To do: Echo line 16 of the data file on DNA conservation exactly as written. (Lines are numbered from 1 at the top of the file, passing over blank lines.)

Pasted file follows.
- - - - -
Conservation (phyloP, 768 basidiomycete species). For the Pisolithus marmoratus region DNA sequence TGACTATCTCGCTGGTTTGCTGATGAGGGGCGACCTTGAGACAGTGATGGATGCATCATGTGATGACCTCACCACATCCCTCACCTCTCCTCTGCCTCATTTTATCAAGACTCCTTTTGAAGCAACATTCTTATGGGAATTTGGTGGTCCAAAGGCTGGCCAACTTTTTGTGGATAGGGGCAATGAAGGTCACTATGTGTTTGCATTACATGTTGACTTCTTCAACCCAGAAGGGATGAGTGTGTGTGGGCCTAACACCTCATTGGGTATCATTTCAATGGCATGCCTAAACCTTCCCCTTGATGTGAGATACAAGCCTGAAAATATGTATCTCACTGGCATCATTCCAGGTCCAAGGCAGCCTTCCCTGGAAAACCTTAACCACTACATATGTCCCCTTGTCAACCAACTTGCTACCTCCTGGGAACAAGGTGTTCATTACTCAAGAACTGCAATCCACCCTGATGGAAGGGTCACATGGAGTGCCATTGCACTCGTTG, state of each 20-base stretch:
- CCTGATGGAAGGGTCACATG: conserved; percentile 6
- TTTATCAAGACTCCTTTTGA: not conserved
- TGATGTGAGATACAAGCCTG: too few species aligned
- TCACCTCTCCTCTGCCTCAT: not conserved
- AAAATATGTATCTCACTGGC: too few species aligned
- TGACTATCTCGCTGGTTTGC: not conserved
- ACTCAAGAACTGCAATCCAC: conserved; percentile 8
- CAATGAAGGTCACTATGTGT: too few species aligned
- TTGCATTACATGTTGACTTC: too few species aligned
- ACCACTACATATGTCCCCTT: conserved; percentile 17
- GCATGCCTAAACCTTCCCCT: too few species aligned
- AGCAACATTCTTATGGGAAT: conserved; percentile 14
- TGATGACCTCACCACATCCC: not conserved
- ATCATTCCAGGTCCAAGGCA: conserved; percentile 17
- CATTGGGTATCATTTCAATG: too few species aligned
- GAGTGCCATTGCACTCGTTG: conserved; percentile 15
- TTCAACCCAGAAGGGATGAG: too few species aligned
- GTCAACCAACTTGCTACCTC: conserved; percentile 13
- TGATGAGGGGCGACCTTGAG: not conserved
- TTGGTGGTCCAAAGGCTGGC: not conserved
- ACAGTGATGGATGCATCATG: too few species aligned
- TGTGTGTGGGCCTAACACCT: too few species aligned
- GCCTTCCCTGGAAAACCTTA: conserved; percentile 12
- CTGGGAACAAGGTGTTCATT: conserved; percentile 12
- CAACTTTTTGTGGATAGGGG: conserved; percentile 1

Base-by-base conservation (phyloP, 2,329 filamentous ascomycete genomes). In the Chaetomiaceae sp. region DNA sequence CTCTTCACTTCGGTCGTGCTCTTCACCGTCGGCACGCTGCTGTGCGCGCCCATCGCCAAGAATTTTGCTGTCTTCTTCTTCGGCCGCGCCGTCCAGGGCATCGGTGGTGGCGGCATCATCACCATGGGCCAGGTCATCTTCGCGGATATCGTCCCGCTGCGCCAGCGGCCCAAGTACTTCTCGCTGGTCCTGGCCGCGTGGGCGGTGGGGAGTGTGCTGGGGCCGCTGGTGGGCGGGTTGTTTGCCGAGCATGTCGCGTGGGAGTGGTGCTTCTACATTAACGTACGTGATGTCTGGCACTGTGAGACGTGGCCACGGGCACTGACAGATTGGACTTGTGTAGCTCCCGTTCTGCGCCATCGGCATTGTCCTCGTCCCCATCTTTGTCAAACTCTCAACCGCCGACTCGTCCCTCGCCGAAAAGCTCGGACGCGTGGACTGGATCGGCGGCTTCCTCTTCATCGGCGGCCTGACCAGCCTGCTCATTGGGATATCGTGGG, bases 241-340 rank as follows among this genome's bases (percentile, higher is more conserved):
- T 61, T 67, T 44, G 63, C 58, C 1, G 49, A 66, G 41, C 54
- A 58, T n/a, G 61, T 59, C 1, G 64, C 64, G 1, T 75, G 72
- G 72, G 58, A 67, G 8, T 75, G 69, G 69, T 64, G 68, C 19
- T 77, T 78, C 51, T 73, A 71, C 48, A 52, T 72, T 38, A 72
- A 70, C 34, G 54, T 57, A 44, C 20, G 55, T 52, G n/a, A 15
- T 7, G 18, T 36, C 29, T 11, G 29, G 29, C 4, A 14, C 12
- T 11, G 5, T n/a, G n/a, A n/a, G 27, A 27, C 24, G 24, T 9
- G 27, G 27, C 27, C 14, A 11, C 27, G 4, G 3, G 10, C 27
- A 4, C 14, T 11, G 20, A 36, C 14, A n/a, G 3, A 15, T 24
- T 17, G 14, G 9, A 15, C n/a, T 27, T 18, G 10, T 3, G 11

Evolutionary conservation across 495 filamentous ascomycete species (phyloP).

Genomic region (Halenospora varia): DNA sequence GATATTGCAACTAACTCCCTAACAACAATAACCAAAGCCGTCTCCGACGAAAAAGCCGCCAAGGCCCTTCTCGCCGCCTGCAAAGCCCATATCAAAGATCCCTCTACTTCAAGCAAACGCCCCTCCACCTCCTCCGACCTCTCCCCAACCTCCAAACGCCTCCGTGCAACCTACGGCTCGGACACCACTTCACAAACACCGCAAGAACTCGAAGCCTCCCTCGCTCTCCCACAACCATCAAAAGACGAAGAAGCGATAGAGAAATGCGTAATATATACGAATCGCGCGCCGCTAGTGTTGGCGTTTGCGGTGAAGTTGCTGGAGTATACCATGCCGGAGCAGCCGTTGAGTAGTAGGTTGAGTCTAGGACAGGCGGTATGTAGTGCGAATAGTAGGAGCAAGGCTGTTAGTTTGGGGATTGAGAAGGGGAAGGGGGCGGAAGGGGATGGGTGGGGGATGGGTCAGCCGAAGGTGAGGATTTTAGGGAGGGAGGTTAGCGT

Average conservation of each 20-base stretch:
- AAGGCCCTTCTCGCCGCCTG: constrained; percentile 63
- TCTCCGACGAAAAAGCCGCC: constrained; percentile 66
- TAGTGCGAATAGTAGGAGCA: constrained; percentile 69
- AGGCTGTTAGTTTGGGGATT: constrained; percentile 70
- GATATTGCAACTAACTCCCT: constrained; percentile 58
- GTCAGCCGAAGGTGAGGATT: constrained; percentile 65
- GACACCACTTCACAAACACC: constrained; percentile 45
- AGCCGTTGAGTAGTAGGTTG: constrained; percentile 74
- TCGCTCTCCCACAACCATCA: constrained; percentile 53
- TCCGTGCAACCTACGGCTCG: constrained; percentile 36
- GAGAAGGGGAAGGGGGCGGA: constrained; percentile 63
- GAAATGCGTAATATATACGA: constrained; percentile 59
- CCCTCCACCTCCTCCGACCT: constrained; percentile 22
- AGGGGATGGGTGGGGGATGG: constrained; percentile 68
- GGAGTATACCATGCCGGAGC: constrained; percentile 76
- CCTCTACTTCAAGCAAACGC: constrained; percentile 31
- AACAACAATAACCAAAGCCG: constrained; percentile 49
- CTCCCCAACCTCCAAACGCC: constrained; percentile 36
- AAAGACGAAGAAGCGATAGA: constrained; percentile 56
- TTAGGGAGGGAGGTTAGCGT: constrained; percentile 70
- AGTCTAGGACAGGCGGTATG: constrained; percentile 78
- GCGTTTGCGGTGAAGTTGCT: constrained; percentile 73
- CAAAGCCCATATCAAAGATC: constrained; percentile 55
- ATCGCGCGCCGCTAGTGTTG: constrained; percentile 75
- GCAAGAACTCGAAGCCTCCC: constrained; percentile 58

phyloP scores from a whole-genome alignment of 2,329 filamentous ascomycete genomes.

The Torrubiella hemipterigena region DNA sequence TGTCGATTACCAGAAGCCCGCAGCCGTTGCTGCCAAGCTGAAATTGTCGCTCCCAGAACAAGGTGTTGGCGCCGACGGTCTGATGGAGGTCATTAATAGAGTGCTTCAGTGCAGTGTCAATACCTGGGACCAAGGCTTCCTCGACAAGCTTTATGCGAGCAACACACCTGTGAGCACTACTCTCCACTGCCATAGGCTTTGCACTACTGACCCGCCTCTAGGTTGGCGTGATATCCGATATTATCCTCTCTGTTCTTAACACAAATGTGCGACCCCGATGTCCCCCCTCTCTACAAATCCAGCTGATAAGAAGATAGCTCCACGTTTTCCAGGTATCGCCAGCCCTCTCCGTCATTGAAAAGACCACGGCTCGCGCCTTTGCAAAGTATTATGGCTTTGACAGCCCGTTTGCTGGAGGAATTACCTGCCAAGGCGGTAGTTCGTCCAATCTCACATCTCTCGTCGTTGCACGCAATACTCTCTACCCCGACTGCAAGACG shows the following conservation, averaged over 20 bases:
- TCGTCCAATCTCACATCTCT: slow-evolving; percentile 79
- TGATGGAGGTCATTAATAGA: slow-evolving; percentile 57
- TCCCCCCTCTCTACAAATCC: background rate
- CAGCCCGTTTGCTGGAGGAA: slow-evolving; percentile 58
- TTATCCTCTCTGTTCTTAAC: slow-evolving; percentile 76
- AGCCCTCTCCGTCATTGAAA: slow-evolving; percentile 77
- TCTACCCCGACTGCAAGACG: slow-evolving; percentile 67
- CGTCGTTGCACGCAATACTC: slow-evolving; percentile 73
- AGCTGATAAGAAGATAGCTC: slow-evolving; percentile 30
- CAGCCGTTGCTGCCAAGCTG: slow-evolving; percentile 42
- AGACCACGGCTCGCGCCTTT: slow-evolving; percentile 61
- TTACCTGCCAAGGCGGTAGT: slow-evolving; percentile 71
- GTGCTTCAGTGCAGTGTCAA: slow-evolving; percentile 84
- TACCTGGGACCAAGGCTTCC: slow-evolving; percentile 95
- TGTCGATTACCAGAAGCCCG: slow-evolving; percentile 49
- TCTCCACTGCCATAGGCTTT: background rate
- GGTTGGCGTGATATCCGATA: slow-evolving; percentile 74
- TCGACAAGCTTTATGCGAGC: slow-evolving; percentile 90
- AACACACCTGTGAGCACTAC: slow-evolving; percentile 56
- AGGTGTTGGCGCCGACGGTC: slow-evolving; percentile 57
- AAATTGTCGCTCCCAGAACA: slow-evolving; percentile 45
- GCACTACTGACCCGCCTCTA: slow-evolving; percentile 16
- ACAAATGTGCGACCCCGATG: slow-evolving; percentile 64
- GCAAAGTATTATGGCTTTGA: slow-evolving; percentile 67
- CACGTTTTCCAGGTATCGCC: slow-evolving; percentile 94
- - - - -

- CATTGGGTATCATTTCAATG: too few species aligned